Rather than defend (or, initially, even explain) its LEOSA interpretation on the merits, the District responded to the lawsuit with a blizzard of jurisdictional and technical arguments, claiming that Duberry and his co-plaintiffs lacked “standing” because they had suffered no injury, that LEOSA unconstitutionally “commandeered” District officials into implementing a federal program, and even that federal courts lacked jurisdiction to review District agency decisions as a general matter. The federal trial court rejected these arguments, but ran with a different one: that Duberry could use Section 1983 because there was no “federal right” at stake. The court acknowledged that LEOSA did provide a crystal-clear federal right to carry a concealed weapon, but held that Duberry could not rely on it because it only “attached” to eligible retired officers . . . and the District had, through the conduct challenged in the suit, blocked Duberry’s eligibility.
The astounding circularity of this conclusion is part of the present appeal that will be argued on March 14. If accepted, this “attachment” argument would allow any official to deprive a federal or constitutional right simply by redirecting efforts at blocking individuals from meeting preconditions or eligibility criteria for a right, rather than at the exercise of the right itself. For example, preventing a voter from registering to vote, rather than refusing to count a vote. Perhaps recognizing the absurdity of this approach, the District only weakly embraced the trial court’s view on appeal and took the unusual step (for a party that prevailed below) of inviting the appellate court to consider and resolve the substantive legal merits of the claim. The outcome of the case, then, could significantly impact the limits or availability of both LEOSA in the District and Section 1983 litigation more broadly.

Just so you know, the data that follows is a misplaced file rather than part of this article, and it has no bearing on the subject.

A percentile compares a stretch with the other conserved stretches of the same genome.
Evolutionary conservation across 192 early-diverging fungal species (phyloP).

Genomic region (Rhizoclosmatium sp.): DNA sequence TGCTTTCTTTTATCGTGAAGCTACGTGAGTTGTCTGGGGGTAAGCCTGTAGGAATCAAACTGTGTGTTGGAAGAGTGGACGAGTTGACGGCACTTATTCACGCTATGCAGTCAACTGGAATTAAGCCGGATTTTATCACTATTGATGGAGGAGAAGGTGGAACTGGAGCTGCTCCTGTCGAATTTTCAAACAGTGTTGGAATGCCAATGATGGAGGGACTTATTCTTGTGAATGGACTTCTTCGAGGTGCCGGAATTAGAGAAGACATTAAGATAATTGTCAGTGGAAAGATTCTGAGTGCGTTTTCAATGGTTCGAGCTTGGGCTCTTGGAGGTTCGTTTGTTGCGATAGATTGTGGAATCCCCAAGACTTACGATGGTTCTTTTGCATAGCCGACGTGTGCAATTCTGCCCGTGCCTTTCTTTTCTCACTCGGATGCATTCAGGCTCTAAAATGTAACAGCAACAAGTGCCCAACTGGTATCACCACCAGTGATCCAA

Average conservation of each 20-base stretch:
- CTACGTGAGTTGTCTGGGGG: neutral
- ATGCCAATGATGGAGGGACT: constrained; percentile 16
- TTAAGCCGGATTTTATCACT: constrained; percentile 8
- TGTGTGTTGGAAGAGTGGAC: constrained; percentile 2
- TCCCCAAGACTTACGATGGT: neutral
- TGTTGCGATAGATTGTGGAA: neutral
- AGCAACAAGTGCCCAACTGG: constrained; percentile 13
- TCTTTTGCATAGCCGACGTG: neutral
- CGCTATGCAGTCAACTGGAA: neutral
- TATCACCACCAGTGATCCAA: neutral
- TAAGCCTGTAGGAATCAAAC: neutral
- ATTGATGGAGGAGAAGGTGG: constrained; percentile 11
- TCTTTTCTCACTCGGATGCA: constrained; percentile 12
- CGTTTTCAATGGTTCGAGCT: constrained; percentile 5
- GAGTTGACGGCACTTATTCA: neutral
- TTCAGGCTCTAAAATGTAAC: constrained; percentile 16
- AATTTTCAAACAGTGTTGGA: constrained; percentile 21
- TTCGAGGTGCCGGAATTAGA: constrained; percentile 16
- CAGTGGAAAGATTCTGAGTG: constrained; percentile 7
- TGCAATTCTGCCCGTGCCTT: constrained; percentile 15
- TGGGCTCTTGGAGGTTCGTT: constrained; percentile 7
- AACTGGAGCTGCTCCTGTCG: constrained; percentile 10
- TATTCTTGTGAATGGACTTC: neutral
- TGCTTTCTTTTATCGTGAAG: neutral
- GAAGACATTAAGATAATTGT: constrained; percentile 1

For Duberry, Bennette, Curtis, and Smith, the back-and-forth about such legal nuances, while not unexpected, are frustrating given that the case for them is about their fundamental safety, and that of their families. As they described in their legal papers—and are itching to explain to a judge willing to hear the case on the merits—they routinely encounter former inmates on the public streets as they go about their daily lives in retirement. These encounters have led to all-too-common ugly threats of violence, and sometimes worse. While they insist as a matter of pride on going about their business as they see fit, they often hesitate to travel to certain areas with family members or other persons they don’t wish to expose to a risk of harm.